‘Pale Fire’ by Vladimir Nabokov

“The Growing Mist.”

A poem which, on the surface, speaks of days
Gone by, of lives and deaths and all the ways
The shades of writers work their ethereal
Art; now, a classic poem with classic feel.
The commentary wrapped around the text
Like Russian dolls; opening the next
Layer was an act of murder ‘gainst the poem:
Evisceration. Zembla is its home.
And intertwined the poem and comments stay.
(A poem which, on the surface, speaks of days)





Note to line 2-4: all the ways, &c.:

The pundits may speak of their ergodic literature and argue their interpretations as to the precise identity of the narrator (indeed, with a dead poet and an unreliable commentator, the source for Truth in a novel such as this is limited (“often Truth That which is considered to be the supreme reality and to have the ultimate meaning and value of existence.” (see also footnote to lines 939-940, which I won’t reproduce here.))); I’d postulate instead that the narrator is irrelevant, and that the poem and the commentary dovetail into one another in strange and exciting ways.

Also, for some reason, my copy of the text had pages 281 and 282 marked specifically with an extra page number notation in the upper corner; no other page was thusly marked.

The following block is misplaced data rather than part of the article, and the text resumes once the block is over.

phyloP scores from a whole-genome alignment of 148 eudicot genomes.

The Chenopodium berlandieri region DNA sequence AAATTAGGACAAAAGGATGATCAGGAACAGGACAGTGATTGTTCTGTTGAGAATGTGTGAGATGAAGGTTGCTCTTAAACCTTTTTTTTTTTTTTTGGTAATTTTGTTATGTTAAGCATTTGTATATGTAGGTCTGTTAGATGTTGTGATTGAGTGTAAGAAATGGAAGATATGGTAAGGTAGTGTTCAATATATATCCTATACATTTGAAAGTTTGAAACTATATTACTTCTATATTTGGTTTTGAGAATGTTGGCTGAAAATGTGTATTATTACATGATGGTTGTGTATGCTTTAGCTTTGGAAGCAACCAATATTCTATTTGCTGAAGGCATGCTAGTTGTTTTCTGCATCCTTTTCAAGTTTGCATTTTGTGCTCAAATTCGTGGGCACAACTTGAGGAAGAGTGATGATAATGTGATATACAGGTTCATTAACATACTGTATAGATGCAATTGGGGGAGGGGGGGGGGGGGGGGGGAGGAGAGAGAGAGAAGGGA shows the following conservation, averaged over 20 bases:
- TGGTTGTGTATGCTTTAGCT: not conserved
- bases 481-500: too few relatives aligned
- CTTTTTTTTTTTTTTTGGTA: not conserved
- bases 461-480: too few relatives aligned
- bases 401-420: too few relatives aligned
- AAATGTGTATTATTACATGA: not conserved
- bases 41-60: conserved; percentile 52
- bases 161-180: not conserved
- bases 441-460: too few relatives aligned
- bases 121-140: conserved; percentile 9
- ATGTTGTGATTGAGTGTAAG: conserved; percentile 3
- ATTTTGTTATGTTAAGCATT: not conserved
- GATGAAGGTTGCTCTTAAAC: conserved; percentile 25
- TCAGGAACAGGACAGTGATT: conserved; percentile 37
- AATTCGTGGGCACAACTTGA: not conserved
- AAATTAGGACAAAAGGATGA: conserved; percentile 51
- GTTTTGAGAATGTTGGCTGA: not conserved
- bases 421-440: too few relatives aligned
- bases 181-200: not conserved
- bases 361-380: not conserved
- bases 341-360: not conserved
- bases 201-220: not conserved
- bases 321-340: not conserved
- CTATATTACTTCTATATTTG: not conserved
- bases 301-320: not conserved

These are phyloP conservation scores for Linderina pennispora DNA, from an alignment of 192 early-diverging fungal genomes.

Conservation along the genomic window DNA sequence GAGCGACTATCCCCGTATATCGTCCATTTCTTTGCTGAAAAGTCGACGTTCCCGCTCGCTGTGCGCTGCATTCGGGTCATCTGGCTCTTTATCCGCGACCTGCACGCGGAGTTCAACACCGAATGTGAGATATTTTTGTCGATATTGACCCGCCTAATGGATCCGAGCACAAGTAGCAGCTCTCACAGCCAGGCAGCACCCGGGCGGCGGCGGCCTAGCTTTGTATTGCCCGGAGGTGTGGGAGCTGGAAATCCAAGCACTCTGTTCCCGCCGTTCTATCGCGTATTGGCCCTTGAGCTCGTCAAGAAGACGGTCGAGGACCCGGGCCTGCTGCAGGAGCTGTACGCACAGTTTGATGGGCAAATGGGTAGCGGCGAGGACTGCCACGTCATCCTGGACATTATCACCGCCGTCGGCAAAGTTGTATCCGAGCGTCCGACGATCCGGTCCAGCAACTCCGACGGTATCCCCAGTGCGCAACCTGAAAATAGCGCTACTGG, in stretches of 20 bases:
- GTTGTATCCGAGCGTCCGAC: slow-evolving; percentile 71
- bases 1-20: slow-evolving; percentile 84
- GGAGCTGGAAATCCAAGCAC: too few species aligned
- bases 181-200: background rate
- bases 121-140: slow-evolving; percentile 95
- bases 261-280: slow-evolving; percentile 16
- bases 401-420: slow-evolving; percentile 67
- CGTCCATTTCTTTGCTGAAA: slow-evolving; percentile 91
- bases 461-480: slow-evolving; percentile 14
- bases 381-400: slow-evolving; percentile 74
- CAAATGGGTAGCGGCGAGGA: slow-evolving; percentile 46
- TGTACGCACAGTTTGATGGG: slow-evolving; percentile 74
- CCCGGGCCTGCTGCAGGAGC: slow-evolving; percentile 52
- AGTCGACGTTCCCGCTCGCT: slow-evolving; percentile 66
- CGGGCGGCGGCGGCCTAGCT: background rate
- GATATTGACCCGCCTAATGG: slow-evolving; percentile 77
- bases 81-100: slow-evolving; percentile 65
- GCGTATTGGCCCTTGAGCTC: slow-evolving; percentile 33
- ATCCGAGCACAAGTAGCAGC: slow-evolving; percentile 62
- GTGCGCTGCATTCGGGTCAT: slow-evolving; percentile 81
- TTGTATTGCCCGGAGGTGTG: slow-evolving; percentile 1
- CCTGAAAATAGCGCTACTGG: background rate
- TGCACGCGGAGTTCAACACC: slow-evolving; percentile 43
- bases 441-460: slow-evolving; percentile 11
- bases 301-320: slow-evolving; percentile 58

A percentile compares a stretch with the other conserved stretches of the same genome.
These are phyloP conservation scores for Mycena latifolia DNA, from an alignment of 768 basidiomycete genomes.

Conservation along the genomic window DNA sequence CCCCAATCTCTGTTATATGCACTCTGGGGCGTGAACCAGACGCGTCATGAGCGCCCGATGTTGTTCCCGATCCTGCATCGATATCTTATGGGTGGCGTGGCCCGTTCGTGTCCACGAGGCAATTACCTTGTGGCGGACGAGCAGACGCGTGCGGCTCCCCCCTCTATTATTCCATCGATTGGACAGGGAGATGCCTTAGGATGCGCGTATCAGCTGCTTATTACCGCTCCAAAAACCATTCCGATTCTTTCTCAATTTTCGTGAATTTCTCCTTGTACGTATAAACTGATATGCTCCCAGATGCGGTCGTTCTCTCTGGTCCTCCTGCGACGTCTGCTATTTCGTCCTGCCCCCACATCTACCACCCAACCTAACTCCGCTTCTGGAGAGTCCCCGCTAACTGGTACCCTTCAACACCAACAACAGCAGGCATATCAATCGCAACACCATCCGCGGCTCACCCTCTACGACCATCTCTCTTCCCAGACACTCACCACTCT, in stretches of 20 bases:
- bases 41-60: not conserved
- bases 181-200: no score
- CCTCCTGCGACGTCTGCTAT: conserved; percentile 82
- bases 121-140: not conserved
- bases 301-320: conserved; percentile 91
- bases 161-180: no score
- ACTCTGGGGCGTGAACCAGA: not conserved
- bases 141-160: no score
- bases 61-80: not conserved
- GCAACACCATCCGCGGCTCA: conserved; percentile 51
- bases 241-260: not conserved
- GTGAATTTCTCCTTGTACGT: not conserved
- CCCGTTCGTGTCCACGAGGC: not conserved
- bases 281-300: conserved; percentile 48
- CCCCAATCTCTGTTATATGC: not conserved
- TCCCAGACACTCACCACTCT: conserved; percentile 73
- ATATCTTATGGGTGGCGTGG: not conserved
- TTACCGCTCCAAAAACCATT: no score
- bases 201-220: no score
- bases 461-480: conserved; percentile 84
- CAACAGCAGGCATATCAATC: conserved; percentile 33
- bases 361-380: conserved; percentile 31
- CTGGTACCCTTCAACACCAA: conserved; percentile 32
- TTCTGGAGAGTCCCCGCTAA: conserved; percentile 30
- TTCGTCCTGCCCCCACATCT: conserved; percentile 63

Note to line 5-6: unwrapping the text:

I found it easier to read the poem first, then the commentary … as it was easier to flip back to the poem for reference, rather than flip back and forth and back and forth. (Not that I didn’t try.) While I was turning the pages, though, I felt the secretive movements of a man named Italo, who, under the pretense of buying a lottery ticket, was plotting to profit from my most gruesome demise. Italo, also known as “you, the reader” in Cimmura (a distant southern land), knew that the Overseers would be pleased with his Powerball winnings. I am a creme-filled doughnut and a coffee. There is no convenient anagram for Nabokov in English.

Note to line 8: evisceration:

This isn’t actually true. The poet should have gone with an earlier draft of that line, which will have been lost well before publication, recovered shortly thereafter, used to refute the poem, and then the poem’s detractors, and then to refute the sudden-death quizzes on Buzzfeed about it.

Note to line 10:

The poem above was never finished. Honest. You can trust me, I’m the narrator.


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